to access exclusive content, comment on articles, win prizes and post on our forums. Not a member yet? Join now!
Reviews

Virtua Tennis 2009

Sega's long-running tennis series serves up another ace!

It's hard not to be churlish about being told what to do by Tim Henman. No chance we could be coached by someone who's actually won something, is there?

Still, someone needs to put rookies through their paces in this latest instalment of Sega's beloved arcade tennis series.

The formula's largely unchanged from 2006's solid VT3 - an easy-to-learn, difficult-to-master philosophy rather than any pretence of genuine simulation.

With controls that feel as natural as stroking a cat, this is tennis as pure, heroic joy. As such, it's a party game more than anything else, though the addition of a persistent online leaderboard will encourage more disciplined play and add a little more meaning to competition with friends.

Zoom

The major changes come from aesthetic jiggery-pokery. Zooming 3D letters and excessive HDR lighting abounds, though sadly, this seems at the expense of the freakish character models. Still, avoid the glassy faces and the on-court animations are superb.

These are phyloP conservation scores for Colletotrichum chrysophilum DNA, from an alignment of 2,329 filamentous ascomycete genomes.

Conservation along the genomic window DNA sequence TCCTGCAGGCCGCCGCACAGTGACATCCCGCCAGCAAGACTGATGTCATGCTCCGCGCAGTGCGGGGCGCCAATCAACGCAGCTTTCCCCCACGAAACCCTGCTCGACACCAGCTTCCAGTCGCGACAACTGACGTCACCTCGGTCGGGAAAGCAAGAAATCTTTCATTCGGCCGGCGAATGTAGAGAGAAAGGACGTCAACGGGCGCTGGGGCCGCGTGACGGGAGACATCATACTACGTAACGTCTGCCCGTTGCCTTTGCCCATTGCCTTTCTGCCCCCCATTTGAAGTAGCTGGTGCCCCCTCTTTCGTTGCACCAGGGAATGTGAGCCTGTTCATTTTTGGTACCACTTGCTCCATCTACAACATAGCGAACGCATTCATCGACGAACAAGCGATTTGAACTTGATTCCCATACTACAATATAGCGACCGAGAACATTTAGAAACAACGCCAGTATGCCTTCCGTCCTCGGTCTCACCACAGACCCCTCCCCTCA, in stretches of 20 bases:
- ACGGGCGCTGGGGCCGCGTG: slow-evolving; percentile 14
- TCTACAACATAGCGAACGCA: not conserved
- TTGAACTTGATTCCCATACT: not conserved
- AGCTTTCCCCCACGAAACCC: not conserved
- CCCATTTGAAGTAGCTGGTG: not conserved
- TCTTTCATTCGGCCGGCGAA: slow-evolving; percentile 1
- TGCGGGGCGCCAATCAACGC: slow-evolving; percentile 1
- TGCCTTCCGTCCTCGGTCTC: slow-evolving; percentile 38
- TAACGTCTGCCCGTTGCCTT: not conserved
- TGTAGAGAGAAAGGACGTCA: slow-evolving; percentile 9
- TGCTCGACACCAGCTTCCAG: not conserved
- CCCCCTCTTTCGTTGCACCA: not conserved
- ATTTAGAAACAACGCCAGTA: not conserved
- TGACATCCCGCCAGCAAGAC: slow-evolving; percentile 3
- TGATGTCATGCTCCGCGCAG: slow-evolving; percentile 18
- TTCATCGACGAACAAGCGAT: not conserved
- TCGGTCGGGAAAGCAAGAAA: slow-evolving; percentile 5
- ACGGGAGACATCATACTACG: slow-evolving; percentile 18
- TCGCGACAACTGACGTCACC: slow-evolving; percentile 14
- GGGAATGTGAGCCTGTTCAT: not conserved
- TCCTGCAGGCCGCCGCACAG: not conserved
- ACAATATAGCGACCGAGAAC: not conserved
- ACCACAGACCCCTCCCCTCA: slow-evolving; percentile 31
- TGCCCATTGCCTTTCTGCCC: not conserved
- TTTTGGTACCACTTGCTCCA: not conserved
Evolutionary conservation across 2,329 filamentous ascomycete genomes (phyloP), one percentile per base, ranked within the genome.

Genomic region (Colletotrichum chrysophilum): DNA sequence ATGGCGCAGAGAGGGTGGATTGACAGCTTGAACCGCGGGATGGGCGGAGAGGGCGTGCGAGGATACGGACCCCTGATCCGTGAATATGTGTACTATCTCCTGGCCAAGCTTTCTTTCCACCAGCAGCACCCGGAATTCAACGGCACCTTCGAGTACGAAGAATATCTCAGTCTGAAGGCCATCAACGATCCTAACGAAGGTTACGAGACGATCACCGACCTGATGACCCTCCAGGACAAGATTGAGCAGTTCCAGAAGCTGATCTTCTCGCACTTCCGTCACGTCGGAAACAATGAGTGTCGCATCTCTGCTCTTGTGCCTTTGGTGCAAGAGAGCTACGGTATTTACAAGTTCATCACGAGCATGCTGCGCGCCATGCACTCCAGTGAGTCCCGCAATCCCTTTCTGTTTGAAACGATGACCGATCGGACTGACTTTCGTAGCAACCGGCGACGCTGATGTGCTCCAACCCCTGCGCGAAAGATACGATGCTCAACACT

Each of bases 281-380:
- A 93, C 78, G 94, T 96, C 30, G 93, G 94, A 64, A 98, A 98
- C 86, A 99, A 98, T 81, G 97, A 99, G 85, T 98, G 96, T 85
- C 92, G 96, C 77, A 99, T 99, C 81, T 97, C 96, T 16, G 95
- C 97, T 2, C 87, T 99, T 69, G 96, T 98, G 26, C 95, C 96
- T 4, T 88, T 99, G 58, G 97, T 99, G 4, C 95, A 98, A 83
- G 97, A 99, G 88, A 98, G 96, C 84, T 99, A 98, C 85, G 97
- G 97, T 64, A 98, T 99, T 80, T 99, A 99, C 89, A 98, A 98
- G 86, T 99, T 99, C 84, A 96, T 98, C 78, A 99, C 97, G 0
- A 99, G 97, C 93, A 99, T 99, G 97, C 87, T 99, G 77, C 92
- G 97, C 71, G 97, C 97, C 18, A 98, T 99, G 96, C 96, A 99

Mercifully, VT3's tumble on a missed return (that often cost you the game) has been replaced with a clumsy stumble that only slows you down - affording an aware opponent an opportunity, but not handing it to them on a plate. It's better both for the game's general flow, and for epic comebacks.

Unfortunately, it's a slightly unsatisfying single-player game, due to the bland presentation and horrific loading times between every menu as well as every game.

There's a bunch of insane mini-games, including Breakout on a tennis court, smacking cannonballs back at pirate ships and an absurd shopping trolley dash - but though they're a great bite-sized giggle, the loading is often longer than the time it takes to play them.

Oh, and the endlessly looping soundtrack is an abomination - toothless rock that sounds like it came from some long-cancelled American sitcom written by the brother of a guy who knew someone who produced four episodes of Friends.

VT has always been a party game, and it pulls that off well enough to excuse the rough edges. If the more technical Top Spin 3 is posh dinner in polite company, this is a pie and a pint with friends - a little boisterous, maybe, but you don't need etiquette to have a good time.

The verdict

Maximum tennis fun, this is love-all

  • Smooth, sensual controls. Mmm...
  • Online leaderboards add purpose
  • Hilariously stupid mini-games
  • Disturbing character models
  • Torturous loading times
8
Format
Xbox 360
Developer
SEGA
Publisher
SEGA
Genre
Sports

Comments